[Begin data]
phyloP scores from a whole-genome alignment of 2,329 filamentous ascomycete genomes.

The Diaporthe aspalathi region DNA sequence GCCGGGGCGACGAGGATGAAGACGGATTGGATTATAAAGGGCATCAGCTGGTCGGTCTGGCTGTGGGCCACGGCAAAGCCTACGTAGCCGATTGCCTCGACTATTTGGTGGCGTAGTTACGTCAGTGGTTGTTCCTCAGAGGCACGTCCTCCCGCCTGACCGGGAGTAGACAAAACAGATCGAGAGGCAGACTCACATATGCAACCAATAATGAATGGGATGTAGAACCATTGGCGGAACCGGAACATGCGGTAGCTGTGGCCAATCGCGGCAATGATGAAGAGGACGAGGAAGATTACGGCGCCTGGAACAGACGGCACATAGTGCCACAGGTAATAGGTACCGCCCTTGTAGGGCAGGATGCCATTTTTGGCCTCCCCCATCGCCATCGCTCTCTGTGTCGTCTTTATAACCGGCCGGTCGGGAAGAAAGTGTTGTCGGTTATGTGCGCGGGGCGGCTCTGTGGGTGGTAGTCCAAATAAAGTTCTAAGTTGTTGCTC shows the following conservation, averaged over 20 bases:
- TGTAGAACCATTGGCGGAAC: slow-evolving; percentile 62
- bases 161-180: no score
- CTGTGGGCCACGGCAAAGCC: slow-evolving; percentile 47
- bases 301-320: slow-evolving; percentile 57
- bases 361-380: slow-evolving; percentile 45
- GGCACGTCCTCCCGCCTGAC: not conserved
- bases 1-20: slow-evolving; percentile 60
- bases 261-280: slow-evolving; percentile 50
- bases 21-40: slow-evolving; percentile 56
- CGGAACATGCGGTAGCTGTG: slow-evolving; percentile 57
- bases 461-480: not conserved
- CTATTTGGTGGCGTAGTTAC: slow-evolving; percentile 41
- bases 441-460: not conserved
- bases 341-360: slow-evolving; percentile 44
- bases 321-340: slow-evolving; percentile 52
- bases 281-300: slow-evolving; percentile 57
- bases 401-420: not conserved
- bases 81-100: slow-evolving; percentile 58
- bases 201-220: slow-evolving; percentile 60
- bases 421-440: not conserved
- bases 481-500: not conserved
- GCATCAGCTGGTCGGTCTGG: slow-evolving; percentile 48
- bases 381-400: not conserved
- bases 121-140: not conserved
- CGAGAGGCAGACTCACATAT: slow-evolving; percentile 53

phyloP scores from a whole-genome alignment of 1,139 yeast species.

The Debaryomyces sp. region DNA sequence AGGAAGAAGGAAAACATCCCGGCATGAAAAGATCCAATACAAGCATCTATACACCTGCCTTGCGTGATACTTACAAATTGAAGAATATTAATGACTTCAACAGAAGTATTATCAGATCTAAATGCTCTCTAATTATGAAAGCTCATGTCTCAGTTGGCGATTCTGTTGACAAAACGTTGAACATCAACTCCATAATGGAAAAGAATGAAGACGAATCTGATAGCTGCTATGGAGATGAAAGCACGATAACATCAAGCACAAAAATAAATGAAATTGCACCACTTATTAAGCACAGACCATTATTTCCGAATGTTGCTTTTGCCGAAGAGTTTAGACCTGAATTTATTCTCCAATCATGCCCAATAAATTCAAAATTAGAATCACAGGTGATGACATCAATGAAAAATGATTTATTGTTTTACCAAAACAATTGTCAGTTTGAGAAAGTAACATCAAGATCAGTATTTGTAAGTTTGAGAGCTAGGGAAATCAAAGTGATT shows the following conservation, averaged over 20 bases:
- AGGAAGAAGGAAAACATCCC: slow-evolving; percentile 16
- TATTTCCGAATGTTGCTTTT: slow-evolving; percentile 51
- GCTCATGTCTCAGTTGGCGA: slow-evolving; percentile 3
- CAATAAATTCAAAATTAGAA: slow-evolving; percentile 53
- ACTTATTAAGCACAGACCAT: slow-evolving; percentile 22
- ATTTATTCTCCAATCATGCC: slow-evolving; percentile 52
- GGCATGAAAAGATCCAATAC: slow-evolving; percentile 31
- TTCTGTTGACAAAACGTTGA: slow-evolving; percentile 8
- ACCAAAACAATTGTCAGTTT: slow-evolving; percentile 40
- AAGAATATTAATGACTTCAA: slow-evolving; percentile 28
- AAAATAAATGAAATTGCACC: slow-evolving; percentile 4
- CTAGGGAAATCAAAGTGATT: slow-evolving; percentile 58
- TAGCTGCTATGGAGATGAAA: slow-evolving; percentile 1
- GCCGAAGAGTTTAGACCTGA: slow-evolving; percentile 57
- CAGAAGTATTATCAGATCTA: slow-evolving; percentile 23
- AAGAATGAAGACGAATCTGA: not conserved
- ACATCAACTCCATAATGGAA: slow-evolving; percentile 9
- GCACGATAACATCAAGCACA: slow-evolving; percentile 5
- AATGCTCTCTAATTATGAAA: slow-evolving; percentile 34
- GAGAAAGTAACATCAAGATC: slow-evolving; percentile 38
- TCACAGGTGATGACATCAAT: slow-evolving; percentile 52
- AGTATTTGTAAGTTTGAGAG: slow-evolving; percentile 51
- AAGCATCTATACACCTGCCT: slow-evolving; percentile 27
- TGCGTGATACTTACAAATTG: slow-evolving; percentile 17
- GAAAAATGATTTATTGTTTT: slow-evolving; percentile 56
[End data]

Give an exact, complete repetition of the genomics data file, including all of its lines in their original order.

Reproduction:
phyloP scores from a whole-genome alignment of 2,329 filamentous ascomycete genomes.

The Diaporthe aspalathi region DNA sequence GCCGGGGCGACGAGGATGAAGACGGATTGGATTATAAAGGGCATCAGCTGGTCGGTCTGGCTGTGGGCCACGGCAAAGCCTACGTAGCCGATTGCCTCGACTATTTGGTGGCGTAGTTACGTCAGTGGTTGTTCCTCAGAGGCACGTCCTCCCGCCTGACCGGGAGTAGACAAAACAGATCGAGAGGCAGACTCACATATGCAACCAATAATGAATGGGATGTAGAACCATTGGCGGAACCGGAACATGCGGTAGCTGTGGCCAATCGCGGCAATGATGAAGAGGACGAGGAAGATTACGGCGCCTGGAACAGACGGCACATAGTGCCACAGGTAATAGGTACCGCCCTTGTAGGGCAGGATGCCATTTTTGGCCTCCCCCATCGCCATCGCTCTCTGTGTCGTCTTTATAACCGGCCGGTCGGGAAGAAAGTGTTGTCGGTTATGTGCGCGGGGCGGCTCTGTGGGTGGTAGTCCAAATAAAGTTCTAAGTTGTTGCTC shows the following conservation, averaged over 20 bases:
- TGTAGAACCATTGGCGGAAC: slow-evolving; percentile 62
- bases 161-180: no score
- CTGTGGGCCACGGCAAAGCC: slow-evolving; percentile 47
- bases 301-320: slow-evolving; percentile 57
- bases 361-380: slow-evolving; percentile 45
- GGCACGTCCTCCCGCCTGAC: not conserved
- bases 1-20: slow-evolving; percentile 60
- bases 261-280: slow-evolving; percentile 50
- bases 21-40: slow-evolving; percentile 56
- CGGAACATGCGGTAGCTGTG: slow-evolving; percentile 57
- bases 461-480: not conserved
- CTATTTGGTGGCGTAGTTAC: slow-evolving; percentile 41
- bases 441-460: not conserved
- bases 341-360: slow-evolving; percentile 44
- bases 321-340: slow-evolving; percentile 52
- bases 281-300: slow-evolving; percentile 57
- bases 401-420: not conserved
- bases 81-100: slow-evolving; percentile 58
- bases 201-220: slow-evolving; percentile 60
- bases 421-440: not conserved
- bases 481-500: not conserved
- GCATCAGCTGGTCGGTCTGG: slow-evolving; percentile 48
- bases 381-400: not conserved
- bases 121-140: not conserved
- CGAGAGGCAGACTCACATAT: slow-evolving; percentile 53

phyloP scores from a whole-genome alignment of 1,139 yeast species.

The Debaryomyces sp. region DNA sequence AGGAAGAAGGAAAACATCCCGGCATGAAAAGATCCAATACAAGCATCTATACACCTGCCTTGCGTGATACTTACAAATTGAAGAATATTAATGACTTCAACAGAAGTATTATCAGATCTAAATGCTCTCTAATTATGAAAGCTCATGTCTCAGTTGGCGATTCTGTTGACAAAACGTTGAACATCAACTCCATAATGGAAAAGAATGAAGACGAATCTGATAGCTGCTATGGAGATGAAAGCACGATAACATCAAGCACAAAAATAAATGAAATTGCACCACTTATTAAGCACAGACCATTATTTCCGAATGTTGCTTTTGCCGAAGAGTTTAGACCTGAATTTATTCTCCAATCATGCCCAATAAATTCAAAATTAGAATCACAGGTGATGACATCAATGAAAAATGATTTATTGTTTTACCAAAACAATTGTCAGTTTGAGAAAGTAACATCAAGATCAGTATTTGTAAGTTTGAGAGCTAGGGAAATCAAAGTGATT shows the following conservation, averaged over 20 bases:
- AGGAAGAAGGAAAACATCCC: slow-evolving; percentile 16
- TATTTCCGAATGTTGCTTTT: slow-evolving; percentile 51
- GCTCATGTCTCAGTTGGCGA: slow-evolving; percentile 3
- CAATAAATTCAAAATTAGAA: slow-evolving; percentile 53
- ACTTATTAAGCACAGACCAT: slow-evolving; percentile 22
- ATTTATTCTCCAATCATGCC: slow-evolving; percentile 52
- GGCATGAAAAGATCCAATAC: slow-evolving; percentile 31
- TTCTGTTGACAAAACGTTGA: slow-evolving; percentile 8
- ACCAAAACAATTGTCAGTTT: slow-evolving; percentile 40
- AAGAATATTAATGACTTCAA: slow-evolving; percentile 28
- AAAATAAATGAAATTGCACC: slow-evolving; percentile 4
- CTAGGGAAATCAAAGTGATT: slow-evolving; percentile 58
- TAGCTGCTATGGAGATGAAA: slow-evolving; percentile 1
- GCCGAAGAGTTTAGACCTGA: slow-evolving; percentile 57
- CAGAAGTATTATCAGATCTA: slow-evolving; percentile 23
- AAGAATGAAGACGAATCTGA: not conserved
- ACATCAACTCCATAATGGAA: slow-evolving; percentile 9
- GCACGATAACATCAAGCACA: slow-evolving; percentile 5
- AATGCTCTCTAATTATGAAA: slow-evolving; percentile 34
- GAGAAAGTAACATCAAGATC: slow-evolving; percentile 38
- TCACAGGTGATGACATCAAT: slow-evolving; percentile 52
- AGTATTTGTAAGTTTGAGAG: slow-evolving; percentile 51
- AAGCATCTATACACCTGCCT: slow-evolving; percentile 27
- TGCGTGATACTTACAAATTG: slow-evolving; percentile 17
- GAAAAATGATTTATTGTTTT: slow-evolving; percentile 56